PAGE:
NEW YORK (AdAge.com) -- NBC Universal is selling cable at a brisker pace than others in the upfront advertising marketplace, and could be as much as 40% done, according to a buyer familiar with negotiations. The development shows how some marketers are choosing to put down money on top-tier cable outlets rather than wait for broadcast networks to capitulate to pricing demands in what has fast become a protracted series of negotiations.
An NBC Universal spokeswoman declined to comment on the status of negotiations. The buyer said NBC Universal was selling cable ad inventory with slight rollbacks in the cost of reaching 1,000 viewers, or CPM, a common measure in upfront talks. The buyer suggested NBC Universal was willing to sell with CPM declines in the range of 1% to 3%.
After some hope that broadcast negotiations might move forward after July 4, most indications suggest the market is still at an impasse, with most big networks holding firm against taking deep CPM discounts.
"While last week it appeared that the broadcast upfront was breaking, now it seems to have hit another bump in the road, with buyers and sellers again at an impasse over pricing," according to a research note from Wells Fargo Securities issued today. "Even though the broadcast nets have eased their demands on pricing, the current bid/ask spread will likely mean upfront negotiations will continue to drag well into July. CBS continues to ask for flat to up [on pricing], but a more negotiable stance from Fox [and] ABC may make that a challenge."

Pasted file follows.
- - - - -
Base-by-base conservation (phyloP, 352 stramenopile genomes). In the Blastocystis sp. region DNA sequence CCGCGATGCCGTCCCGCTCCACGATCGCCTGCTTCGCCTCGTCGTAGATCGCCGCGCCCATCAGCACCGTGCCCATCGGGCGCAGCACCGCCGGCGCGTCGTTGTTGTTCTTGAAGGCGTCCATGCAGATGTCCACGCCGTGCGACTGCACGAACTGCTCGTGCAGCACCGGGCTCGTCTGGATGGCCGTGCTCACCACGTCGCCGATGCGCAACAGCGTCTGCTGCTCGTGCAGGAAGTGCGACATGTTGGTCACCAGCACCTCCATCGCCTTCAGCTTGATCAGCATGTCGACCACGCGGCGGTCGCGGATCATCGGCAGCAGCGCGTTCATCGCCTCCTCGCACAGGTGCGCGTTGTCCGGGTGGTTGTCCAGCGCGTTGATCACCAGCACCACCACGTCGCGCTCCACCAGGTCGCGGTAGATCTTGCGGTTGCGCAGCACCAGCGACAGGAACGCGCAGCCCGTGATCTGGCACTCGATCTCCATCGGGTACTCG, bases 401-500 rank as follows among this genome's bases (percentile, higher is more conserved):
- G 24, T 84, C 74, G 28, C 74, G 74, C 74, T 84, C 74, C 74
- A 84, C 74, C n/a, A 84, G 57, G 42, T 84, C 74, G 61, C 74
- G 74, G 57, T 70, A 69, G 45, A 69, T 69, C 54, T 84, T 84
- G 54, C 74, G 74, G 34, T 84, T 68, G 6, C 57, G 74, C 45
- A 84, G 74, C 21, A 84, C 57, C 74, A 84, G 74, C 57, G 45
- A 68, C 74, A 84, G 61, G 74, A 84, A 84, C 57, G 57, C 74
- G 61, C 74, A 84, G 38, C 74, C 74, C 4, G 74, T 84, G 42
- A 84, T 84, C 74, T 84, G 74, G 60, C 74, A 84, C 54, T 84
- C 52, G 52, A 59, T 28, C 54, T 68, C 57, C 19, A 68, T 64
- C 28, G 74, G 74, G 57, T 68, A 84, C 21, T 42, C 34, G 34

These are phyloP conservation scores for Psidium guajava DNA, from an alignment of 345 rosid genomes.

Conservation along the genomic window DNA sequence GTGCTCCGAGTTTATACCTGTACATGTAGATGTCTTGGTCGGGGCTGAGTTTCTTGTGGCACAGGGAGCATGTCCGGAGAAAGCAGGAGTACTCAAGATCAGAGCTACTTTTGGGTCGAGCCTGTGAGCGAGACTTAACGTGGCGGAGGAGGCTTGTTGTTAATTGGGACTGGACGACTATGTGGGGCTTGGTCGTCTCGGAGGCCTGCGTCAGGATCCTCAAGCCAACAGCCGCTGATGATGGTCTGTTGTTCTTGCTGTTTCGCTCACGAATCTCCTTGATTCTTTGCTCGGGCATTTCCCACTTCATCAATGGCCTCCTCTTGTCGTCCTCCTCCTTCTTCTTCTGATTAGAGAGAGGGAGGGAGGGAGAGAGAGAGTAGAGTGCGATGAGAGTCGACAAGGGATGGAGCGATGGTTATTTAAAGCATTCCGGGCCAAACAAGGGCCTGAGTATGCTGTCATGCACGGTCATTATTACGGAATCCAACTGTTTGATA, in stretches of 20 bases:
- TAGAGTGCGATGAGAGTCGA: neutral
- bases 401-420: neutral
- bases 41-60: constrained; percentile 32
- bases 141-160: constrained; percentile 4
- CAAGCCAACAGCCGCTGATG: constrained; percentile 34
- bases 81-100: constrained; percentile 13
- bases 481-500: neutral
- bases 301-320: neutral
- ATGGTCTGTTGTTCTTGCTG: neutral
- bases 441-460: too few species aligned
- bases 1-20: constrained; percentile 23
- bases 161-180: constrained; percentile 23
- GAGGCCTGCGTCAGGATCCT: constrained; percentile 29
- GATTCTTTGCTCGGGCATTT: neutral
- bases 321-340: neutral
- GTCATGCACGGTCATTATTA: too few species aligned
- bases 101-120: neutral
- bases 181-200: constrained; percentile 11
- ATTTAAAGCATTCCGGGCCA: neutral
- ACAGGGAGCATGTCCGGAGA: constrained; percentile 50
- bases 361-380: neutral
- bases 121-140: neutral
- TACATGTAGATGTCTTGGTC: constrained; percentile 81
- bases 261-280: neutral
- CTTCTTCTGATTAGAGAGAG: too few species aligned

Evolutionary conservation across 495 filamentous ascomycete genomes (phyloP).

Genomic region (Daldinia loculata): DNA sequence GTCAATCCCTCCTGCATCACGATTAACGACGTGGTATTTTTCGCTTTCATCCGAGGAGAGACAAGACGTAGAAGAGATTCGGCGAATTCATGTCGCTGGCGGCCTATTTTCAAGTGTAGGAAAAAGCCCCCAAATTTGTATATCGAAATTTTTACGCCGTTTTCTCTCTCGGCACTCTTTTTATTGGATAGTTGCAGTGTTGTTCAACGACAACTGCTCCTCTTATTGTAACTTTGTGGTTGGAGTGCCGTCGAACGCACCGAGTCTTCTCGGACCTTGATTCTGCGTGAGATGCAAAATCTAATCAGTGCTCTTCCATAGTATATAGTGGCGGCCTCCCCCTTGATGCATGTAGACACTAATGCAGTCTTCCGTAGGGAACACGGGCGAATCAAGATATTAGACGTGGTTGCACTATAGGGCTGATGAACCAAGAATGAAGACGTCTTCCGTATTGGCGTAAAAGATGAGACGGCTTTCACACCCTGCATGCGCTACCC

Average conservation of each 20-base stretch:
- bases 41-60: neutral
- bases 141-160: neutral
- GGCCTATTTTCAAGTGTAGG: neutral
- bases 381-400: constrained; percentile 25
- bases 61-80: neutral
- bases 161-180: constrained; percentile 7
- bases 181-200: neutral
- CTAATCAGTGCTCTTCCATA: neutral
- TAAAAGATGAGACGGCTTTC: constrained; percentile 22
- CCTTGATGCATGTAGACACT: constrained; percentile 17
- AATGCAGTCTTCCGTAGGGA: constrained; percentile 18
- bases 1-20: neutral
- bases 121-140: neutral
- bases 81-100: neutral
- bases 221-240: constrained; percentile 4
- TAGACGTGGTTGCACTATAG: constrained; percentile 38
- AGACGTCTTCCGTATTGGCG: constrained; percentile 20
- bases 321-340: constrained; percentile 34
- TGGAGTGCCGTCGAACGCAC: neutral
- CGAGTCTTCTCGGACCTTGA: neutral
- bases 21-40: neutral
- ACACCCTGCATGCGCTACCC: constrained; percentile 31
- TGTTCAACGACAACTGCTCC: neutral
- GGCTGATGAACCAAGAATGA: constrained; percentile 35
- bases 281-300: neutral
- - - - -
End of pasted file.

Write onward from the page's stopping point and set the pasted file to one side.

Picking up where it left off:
Observers are left wondering just who will blink first. One the one hand, said one TV executive, some agencies may be holding out for larger CPM discounts because they promised certain clients they would be able to win such things handily. Indeed, said two executives involved in upfront negotiations, big media agencies may have promised lower CPMs as part of recent new-business pitches or to keep longstanding clients on board for another term. Meanwhile, said one buyer, CBS won't go negative unless it's certain Fox and ABC will do the same.
It's not clear NBC's maneuvers will spark the market during a tough economic time. In a typical year, WPP's Group M likes to do deals with NBC Universal (the two sides have acknowledged they're in talks, but say no deal has been completed). That often drives others to the table for fear NBC will take share of volume while others dither about. This year, that hasn't been the case. "NBC is kind of their own marketplace," said Peter Knobloch CEO of RJ Palmer, an independent New York media firm. It's also not clear that other large cable outlets have done large pieces of business at the present time.
The broadcast upfront usually wraps up by mid-June, with buyers moving on to cable and syndicated TV in the middle and later parts of the summer. The delay in wrapping up broadcast threatens to keep executives and junior staffers on both sides of the talks in their chairs until the end of the summer.
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